Majority of Himalayan glaciers melting and retreating at varying rates
Accelerated heterogeneous mass loss in Himalayan glaciers has been observed by various studies conducted by several Indian institutes and organisation..
Updated 7 Apr 2022, 5:37 am
Various studies conducted by several Indian institutes and organisations observed accelerated heterogeneous mass loss in Himalayan glaciers. The researchers observed that majority of Himalayan glaciers are observed melting and retreating at varying rates in different regions, Minister of State for Earth Sciences and Science and Technology, Dr Jitendra Singh informed the House on Wednesday.
The Geological Survey of India (GSI), the Wadia Institute of Himalayan Geology (WIHG), the National Centre for Polar and Ocean Research (NCPOR), National Institute of Hydrology(NIH), the Space Application Centre (SAC), and the Indian Institute of Science (IISc) etc have been monitoring Himalayan glaciers for various scientific studies, including glacier melting.
According to various studies, the mean retreat rate of Hindu Kush Himalayan glaciers is 14.9 ± 15.1 meter/annum (m/a); which varies from 12.7 ± 13.2 m/a in Indus, 15.5 ± 14.4 m/a in Ganga and 20.2 ± 19.7 m/a in Brahmaputra river basins, However, glaciers in the Karakoram region have shown comparatively minor length change (-1.37 ± 22.8 m/a), indicating the stable conditions, the minister mentioned in a written reply in the Lok Sabha.
The minister stated that the Ministry of Earth Sciences (MoES) through its NCPOR has been monitoring six glaciers in the Chandra basin (2437km2 area) in western Himalaya since 2013.
A state-of-the-art field research station ‘Himansh’ was established in Chandra basin and operational since 2016 for conducting field experiment and expeditions to glaciers, he said.
The rate of annual mass balance (melting) ranging from -0.3±0.06 meter water equivalent per year (m w.e.y-1) to -1.13±0.22mw.e.y-1 during 2013-2020 is observed. Similarly, a mean thinning of ~50±11 m with a mean annual mass loss of –1.09± 0.32 mw.e. a–1 was observed for the Baspa basin during 2000-2011, he pointed out.
GSI has conducted studies on melting of the glaciers by assessment of mass balance on nine glaciers and also carried out monitoring the recession/ advancement of 76 glaciers in Himalayan region. It observed that Majority of Himalayan glaciers are observed melting/ retreating at varying rates in different regions.
Meanwhile, the Department of Science and Technology (DST) has supported various R&D projects for studying Himalayan Glaciers under the National Mission for Sustaining Himalayan Ecosystem (NMSHE) and National Mission on Strategic Knowledge for Climate Change (NMSKCC).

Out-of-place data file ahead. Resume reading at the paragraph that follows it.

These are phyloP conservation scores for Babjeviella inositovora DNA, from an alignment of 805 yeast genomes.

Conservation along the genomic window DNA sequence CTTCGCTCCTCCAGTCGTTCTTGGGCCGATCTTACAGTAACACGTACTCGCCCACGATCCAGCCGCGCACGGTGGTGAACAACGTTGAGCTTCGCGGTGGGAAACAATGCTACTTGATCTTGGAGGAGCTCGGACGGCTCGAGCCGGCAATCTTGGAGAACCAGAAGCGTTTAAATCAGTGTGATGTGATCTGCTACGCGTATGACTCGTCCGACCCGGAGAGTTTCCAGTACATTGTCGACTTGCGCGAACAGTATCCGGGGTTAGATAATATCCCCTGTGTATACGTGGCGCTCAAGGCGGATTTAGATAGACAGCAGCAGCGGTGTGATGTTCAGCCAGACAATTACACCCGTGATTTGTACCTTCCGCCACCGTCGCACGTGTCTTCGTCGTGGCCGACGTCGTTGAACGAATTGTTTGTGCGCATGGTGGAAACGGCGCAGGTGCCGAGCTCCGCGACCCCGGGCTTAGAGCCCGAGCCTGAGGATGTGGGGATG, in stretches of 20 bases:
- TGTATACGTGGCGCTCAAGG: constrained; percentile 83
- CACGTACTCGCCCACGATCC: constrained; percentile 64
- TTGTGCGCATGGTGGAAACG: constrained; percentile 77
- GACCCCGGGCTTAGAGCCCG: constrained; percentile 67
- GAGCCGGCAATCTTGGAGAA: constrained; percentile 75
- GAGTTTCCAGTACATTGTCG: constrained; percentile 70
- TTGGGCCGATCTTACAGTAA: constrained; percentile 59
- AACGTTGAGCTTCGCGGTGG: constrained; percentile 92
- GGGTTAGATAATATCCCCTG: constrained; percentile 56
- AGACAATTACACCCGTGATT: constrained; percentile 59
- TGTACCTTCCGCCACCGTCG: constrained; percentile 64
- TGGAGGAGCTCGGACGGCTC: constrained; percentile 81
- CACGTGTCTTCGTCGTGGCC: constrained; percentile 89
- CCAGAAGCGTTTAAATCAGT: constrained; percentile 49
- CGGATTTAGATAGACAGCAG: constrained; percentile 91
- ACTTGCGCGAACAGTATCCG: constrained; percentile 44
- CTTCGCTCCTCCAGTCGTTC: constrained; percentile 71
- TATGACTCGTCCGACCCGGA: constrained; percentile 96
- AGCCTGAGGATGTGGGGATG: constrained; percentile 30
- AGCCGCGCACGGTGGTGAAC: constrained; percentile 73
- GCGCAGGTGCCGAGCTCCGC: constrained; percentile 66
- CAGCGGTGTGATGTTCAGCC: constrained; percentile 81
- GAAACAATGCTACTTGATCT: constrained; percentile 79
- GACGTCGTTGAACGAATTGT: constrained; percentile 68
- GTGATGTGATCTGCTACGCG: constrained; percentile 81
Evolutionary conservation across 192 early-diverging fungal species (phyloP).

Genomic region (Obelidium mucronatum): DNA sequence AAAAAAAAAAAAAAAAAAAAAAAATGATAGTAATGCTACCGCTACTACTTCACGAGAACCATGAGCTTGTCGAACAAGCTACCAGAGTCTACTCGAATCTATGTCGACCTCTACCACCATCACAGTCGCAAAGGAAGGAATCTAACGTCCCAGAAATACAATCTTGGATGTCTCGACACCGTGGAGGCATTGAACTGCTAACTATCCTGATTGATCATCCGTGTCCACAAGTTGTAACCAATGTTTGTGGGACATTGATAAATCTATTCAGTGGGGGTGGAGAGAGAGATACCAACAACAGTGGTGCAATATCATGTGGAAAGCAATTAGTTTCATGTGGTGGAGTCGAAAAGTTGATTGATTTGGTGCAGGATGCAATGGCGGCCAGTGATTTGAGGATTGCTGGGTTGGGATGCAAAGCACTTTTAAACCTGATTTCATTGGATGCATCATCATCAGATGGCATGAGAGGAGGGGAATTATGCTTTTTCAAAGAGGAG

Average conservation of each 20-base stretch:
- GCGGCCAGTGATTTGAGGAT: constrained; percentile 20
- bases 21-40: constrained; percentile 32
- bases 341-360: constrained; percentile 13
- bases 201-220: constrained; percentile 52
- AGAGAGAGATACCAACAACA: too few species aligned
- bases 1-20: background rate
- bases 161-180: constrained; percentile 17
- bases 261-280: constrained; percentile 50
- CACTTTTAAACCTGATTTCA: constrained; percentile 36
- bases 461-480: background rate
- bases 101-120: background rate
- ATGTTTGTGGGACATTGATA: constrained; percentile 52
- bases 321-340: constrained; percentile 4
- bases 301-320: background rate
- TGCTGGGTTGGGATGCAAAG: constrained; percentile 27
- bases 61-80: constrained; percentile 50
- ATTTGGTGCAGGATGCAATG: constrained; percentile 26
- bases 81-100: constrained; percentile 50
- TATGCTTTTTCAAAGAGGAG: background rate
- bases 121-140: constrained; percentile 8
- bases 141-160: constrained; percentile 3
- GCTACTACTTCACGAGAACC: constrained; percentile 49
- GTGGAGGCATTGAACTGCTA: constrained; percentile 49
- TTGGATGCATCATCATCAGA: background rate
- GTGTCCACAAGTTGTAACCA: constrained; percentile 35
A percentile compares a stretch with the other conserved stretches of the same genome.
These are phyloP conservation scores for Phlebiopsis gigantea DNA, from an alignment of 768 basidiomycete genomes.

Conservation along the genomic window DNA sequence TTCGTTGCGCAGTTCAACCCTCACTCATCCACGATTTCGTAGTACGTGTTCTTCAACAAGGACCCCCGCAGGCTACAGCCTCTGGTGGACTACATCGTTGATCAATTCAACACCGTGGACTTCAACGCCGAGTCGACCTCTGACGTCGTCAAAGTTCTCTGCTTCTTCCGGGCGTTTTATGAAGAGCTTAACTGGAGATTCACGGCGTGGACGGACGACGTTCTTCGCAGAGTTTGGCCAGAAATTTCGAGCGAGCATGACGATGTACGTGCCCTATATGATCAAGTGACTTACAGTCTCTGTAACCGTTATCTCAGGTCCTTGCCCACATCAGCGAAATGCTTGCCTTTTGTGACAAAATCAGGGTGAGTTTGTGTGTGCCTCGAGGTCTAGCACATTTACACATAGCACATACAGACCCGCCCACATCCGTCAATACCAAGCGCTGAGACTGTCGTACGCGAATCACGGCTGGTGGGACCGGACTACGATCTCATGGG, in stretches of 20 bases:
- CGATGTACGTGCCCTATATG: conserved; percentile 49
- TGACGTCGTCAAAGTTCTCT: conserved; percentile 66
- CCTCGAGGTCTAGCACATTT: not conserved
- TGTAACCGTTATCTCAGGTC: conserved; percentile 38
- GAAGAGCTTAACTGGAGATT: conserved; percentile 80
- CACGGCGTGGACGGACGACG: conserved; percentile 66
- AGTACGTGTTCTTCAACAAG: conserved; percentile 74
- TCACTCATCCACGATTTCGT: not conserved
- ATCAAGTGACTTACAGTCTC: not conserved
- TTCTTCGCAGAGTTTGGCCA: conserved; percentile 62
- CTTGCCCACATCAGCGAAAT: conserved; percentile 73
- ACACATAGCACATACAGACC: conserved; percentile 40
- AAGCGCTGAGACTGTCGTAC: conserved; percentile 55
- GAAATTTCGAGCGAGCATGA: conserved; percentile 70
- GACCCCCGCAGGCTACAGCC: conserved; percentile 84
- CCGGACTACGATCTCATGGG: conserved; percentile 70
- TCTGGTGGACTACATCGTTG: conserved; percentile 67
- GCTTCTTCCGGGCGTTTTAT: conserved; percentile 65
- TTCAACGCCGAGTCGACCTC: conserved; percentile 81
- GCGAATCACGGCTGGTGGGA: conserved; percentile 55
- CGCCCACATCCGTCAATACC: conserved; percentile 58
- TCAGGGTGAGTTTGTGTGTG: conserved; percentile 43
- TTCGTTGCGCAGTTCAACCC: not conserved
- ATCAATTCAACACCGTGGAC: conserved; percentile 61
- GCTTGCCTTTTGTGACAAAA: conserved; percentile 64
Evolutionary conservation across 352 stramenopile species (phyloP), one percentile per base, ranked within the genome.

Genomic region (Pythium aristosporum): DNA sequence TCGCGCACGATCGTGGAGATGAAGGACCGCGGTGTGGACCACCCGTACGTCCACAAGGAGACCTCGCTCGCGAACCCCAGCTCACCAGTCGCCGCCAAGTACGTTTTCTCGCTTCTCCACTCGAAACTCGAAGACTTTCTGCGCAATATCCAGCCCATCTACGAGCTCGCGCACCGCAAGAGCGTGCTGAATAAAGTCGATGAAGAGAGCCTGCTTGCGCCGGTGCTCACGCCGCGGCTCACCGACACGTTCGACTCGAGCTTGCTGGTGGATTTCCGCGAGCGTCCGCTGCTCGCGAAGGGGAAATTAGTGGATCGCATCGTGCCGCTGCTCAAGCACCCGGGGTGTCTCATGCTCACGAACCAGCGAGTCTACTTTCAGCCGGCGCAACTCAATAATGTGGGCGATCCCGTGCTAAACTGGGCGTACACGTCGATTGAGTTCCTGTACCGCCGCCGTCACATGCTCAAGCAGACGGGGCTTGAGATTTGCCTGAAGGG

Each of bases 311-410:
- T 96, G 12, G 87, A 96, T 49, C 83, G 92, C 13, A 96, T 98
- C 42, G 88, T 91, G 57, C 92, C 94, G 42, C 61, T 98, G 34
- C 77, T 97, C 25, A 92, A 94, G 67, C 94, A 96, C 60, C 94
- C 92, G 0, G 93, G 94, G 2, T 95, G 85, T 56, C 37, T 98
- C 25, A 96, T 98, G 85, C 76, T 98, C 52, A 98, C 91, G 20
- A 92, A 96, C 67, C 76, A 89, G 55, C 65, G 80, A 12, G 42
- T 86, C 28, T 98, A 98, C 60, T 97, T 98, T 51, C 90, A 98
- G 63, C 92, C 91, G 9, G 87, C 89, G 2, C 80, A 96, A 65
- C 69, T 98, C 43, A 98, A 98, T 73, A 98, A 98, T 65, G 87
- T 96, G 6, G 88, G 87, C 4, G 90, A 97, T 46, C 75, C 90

The mass balance studies conducted for some Himalayan glaciers by the University of Kashmir, Sikkim University, IISc and the Wadia Institute of Himalayan Geology (WIHG) revealed that majority of Himalayan glaciers are melting or retreating at varying rates.
The WIHG is monitoring a few glaciers in Uttarakhand, which reveal that the Dokriani Glacier in the Bhagirathi basin is retreating at 15-20 m/a since 1995, whereas Chorabari Glacier in the Mandakini basin is retreating at 9-11 m/a during 2003-2017.
The institute is also monitoring Durung-Drung and Pensilungpa glaciers in Suru basin, Ladakh, which are retreating at 12 m/a and ~ 5.6 m/a, respectively. NIH has been conducting several studies for the assessment of runoff from melting of glaciers at catchment and basin scales across Himalaya.
The minister also mentioned that melting glaciers have significant impact on water resources of Himalayan rivers due to change in glacier basin hydrology, downstream water budget, impact on hydropower plants due to variation in discharge, flash flood and sedimentation. They also increase in risk related to glacier hazards due to enhanced number and volume of glacier lakes, accelerated flash flood and Glacial Lake Outburst Floods (GLOFs), impact on agro practices in high Himalayan region etc.
Divecha Centre for Climate Change, IISc Bangalore under the aegis of DST has investigated Satluj River basin and reported that there will be an increase in glacier melt contribution until the middle of the century and then there will be a decline. Numerous small glaciers located in the low altitude region of the Satluj basin indicate significant loss in the area till the middle of the century, creating a scarcity of water during the dry summer season.
Various Indian institutes, organizations and universities are monitoring the Himalayan glaciers using remote sensing data at large scale to assess the calamities associated with the melting. Recently, the National Disaster Management Authority (NDMA) in collaboration with the Swiss Development Corporation (SDC), prepared the Guidelines, Compendium and Summary for Policy Makers on the management of the Glacial Lake Outburst Floods (GLOFs), the minister added. (PIB)